Continents and Land Masses
Having knowledge of geography can help with making a map, but - trust me - it's not needed. The first thing your map is going to need is continents and land masses. This can be done in a number of ways. I tend to just draw a general shape on the map letting Campaign Cartographer's fractal line drawing add variance to make it look natural. However, there are other ways to do it. I think my favorite two I've heard people use are the grease stains on the top of the pizza box when they get delivery, and dropping a pile of rice or noodles on the sheet and tracing the outline.
When you're done, it should look something like this.
Mountains and Rivers
The next thing you want to do is draw mountains and rivers. Mountains form from two things: the first is where tectonic plates rub against each other and one - or parts of both - is pushed up through the top. The other is volcanic activity. At least, that is what my very limited understanding of how it works says so please correct me if I'm wrong.
What I do know is that every mapping guide I've read has said to start with the mountains and rivers first. Mountains do a lot to direct the weather - stopping certain currents from going past a certain point, or shaping them to go to some other place - and rivers are one of the main ways water gets to different lands.
Also, while drawing these out, keep in mind these two rules: 1) Rivers flow from the highlands (read mountains) to the lower points either towards the ocean or towards some other body of water (which likely feeds into the ocean anyhow on its own.) 2) Rivers do not split apart as they run, but they do come together. So as your rivers go from the mountains to the ocean they will join together but not break apart.
Once done, it looks like this:
As a note, the inland sea with a mountain in it was made because it's a feature I wanted in the world. The ice wastes technically come in later, but that's beside the point.
Forests and Other land Features
With the mountains and rivers done you can add the forests and other land features. There are general rules for things like deserts, but you can learn specifics about them with a quick google search or wikipedia. Even if things shouldn't go together in the natural world, that doesn't mean your world can't have things in those places. Magic is, after all, a hell of a drug.
If this map is for a game, remember to place things where you can have events for your players to explore. If it is for a story, keep in mind where you want events in the story to take place.
With those bits added to my map, I had this:
Cities and Other Features
You have all the terrain placed. The map is good to go as is really. However, it's generally good to put down some cities. Remember, this is a continent map, so you're not going to see every little village and hamlet. However, you will see major cities, major strongholds, and other big things like that.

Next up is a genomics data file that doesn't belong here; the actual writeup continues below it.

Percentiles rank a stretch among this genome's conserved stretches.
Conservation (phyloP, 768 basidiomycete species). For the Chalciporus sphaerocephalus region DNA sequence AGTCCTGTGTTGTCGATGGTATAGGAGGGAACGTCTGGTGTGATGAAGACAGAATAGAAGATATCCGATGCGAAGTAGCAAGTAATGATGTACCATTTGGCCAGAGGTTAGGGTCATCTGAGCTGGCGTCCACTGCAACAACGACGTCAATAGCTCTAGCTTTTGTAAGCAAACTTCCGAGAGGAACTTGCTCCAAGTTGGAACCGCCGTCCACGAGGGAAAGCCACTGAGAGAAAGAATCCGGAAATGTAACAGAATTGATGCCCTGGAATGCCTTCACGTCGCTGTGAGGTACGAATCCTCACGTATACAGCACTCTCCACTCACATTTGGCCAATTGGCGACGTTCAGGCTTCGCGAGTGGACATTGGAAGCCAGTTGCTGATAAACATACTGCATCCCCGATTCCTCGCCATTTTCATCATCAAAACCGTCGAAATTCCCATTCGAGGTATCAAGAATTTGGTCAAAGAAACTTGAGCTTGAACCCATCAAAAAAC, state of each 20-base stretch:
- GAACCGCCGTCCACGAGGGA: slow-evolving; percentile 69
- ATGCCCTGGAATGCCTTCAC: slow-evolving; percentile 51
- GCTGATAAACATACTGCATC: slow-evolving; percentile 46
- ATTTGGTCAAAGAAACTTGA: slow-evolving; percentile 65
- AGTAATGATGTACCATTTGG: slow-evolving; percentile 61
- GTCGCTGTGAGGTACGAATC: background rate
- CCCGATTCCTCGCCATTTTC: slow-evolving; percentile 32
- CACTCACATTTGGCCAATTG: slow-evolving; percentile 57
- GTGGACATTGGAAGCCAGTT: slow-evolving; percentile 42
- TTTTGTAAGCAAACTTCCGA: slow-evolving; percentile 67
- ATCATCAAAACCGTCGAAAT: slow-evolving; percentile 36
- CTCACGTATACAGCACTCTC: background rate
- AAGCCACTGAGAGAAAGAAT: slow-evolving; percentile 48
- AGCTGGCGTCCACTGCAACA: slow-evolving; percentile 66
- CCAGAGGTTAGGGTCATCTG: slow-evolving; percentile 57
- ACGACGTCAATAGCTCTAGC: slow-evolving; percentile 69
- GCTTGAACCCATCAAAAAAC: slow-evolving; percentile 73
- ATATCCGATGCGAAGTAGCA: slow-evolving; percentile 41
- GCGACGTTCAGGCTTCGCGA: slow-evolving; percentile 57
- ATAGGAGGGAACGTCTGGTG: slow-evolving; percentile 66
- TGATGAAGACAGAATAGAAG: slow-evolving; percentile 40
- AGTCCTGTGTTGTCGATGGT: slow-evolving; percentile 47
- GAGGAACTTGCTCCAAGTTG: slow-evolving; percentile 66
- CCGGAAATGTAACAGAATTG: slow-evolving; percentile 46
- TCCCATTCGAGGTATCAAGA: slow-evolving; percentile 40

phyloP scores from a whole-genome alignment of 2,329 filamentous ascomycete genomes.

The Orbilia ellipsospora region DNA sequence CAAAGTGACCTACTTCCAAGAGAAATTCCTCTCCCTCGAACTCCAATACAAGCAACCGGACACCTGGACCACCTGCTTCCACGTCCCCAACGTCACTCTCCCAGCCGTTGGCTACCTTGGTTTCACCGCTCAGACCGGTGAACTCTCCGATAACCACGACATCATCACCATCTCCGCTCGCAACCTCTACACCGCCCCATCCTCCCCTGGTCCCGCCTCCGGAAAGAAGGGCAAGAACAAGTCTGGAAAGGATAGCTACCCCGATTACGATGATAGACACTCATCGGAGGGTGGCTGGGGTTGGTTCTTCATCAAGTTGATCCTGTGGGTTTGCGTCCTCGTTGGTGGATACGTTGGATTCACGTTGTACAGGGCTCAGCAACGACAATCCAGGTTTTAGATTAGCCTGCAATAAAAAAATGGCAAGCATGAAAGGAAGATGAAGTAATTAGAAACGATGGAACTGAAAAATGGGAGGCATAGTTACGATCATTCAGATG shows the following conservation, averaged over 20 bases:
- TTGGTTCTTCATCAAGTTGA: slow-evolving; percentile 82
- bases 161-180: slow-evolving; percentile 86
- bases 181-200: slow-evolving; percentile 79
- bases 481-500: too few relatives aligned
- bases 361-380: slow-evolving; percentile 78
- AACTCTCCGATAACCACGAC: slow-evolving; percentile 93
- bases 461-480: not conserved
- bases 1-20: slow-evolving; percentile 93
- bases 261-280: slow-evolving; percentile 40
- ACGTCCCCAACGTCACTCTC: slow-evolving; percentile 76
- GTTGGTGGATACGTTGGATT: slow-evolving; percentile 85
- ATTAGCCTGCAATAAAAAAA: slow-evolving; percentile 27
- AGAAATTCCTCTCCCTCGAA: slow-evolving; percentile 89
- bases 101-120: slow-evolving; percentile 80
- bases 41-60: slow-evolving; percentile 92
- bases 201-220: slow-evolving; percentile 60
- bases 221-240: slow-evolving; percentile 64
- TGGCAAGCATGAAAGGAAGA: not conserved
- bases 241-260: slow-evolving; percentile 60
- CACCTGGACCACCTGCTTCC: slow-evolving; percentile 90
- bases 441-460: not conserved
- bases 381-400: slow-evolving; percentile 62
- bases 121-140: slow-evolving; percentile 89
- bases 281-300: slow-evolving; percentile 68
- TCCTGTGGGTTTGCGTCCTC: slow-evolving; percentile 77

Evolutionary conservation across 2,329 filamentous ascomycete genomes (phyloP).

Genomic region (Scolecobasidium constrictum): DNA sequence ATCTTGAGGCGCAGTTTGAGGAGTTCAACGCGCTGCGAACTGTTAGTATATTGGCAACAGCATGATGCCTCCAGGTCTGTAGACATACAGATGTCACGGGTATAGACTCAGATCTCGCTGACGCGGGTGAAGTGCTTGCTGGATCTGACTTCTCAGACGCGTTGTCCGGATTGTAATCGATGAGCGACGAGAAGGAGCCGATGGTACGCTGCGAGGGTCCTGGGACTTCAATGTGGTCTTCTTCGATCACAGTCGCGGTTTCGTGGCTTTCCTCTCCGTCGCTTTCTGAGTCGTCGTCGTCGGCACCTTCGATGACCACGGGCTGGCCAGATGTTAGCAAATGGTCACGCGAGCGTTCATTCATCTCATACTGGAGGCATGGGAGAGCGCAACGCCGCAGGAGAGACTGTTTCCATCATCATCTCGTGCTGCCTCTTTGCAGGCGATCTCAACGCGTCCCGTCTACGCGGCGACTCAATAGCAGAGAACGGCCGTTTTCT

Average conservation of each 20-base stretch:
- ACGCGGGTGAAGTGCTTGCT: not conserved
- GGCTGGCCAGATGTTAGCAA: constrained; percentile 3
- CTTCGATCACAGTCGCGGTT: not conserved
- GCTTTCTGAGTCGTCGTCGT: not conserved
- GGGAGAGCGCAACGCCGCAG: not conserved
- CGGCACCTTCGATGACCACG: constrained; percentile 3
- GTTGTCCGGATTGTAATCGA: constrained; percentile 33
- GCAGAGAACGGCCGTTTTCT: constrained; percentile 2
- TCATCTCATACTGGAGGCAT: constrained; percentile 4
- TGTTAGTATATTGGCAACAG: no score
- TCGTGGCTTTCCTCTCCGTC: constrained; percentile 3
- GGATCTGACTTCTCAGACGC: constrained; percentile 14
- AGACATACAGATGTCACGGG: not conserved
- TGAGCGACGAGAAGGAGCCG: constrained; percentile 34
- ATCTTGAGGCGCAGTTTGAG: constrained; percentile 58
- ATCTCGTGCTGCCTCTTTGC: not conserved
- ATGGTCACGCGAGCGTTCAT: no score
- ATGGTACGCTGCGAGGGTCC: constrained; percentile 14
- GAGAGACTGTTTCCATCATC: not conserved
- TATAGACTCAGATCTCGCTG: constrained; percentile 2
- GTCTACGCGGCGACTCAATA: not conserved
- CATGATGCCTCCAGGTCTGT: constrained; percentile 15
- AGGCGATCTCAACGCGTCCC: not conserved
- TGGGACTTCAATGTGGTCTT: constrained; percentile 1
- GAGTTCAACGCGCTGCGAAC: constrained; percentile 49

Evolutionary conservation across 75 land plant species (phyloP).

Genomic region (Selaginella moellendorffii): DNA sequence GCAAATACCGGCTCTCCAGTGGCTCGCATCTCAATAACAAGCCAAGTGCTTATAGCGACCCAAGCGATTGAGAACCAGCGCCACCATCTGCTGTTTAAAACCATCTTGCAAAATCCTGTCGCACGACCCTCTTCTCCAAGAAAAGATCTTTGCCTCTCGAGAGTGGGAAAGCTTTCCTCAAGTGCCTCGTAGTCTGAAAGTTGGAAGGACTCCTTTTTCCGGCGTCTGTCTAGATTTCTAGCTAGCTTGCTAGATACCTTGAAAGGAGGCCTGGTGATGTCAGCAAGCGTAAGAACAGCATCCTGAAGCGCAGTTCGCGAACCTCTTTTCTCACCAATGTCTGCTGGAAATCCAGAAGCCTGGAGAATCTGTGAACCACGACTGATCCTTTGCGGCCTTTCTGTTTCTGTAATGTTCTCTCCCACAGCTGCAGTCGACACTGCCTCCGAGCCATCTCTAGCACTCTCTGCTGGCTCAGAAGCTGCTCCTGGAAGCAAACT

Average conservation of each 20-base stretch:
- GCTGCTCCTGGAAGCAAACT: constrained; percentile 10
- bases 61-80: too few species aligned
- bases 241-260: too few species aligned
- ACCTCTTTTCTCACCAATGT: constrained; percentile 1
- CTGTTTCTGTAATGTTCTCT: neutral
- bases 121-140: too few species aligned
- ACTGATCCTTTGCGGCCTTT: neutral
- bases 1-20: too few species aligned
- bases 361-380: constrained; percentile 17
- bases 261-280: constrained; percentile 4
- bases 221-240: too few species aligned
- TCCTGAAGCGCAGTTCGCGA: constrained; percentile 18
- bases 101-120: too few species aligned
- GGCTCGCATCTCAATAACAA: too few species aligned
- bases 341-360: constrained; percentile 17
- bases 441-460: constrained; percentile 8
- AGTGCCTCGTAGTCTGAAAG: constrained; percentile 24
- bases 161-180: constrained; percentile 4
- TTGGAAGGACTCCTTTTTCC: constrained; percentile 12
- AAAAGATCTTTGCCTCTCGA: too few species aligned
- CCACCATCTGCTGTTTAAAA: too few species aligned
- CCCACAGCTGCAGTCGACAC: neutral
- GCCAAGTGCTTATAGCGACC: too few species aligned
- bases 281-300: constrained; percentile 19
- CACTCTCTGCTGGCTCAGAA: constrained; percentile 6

You don't need a lot. Leave yourself room to grow into the map. But having some big landmarks is a good thing. Also keep in mind that cities tend to spring up on water - where people can travel and trade can come in - or in other places where there is a reason for it for some reason or other (for example a holy site, or some phenomena that brought people to it.) This isn't to say you can't just put a city where you want, just remember to have a reason for why the city is there.
My map looked like this with cities. Note there are two in the desert on either side, both near water. The other three cities are around the place where something has ripped a chunk out of the continent. I have story reasons for them as well, but just being on the water where they are (the north, the south, and the middle on the western side) also gives some natural reasoning for them to have grown there for trade and commerce while accessing those parts of the continent.
Names, Labels, and A Sense of Scale
Finally you need to name things. Not every feature on the map has to be named, but odds are the people of the world have named the forests, the mountain ranges, the cities, and any natural feature large enough to be on a map of this size.
On my map each grid square is 50 square miles - more on this later - so the continent is fairly large with lots of room to explore. I also named most of the features just so I can refer to them easier when making my world bible for what those things are.
At this point the map is finished, and mine looks like this:
A Note On Scale
I want to mention again that this is a large scale map. Like I said, each grid is 50 square miles. The distance via water - a straight line path - from the northern city to the central one is about 400 miles. That's just more than 1.5x the distance from Boston to New York and means that land travel is even longer. You think that whole area is plain and barren? No, not on your life. However, details like that don't appear on a map like this because they're not big or important enough.
Smaller rivers, streams, and tributaries exist but are not depicted. Countless villages. Countless small forests and copses of trees. A forest could be 5 square miles - twice as big as Detroit at its peak - and not show up on this map because at this scale it is too small.
I tell you this to keep in mind when making the map. Don't fret if you start your players in the plains but need hills or a small mountain because those can exist in any grid square as long as they're not absolutely huge or massive. Embrace the scale, mark the big things, and develop the small things are you go there and need them.
Have fun with the map. Build some features in you can explore later. Build some mystery.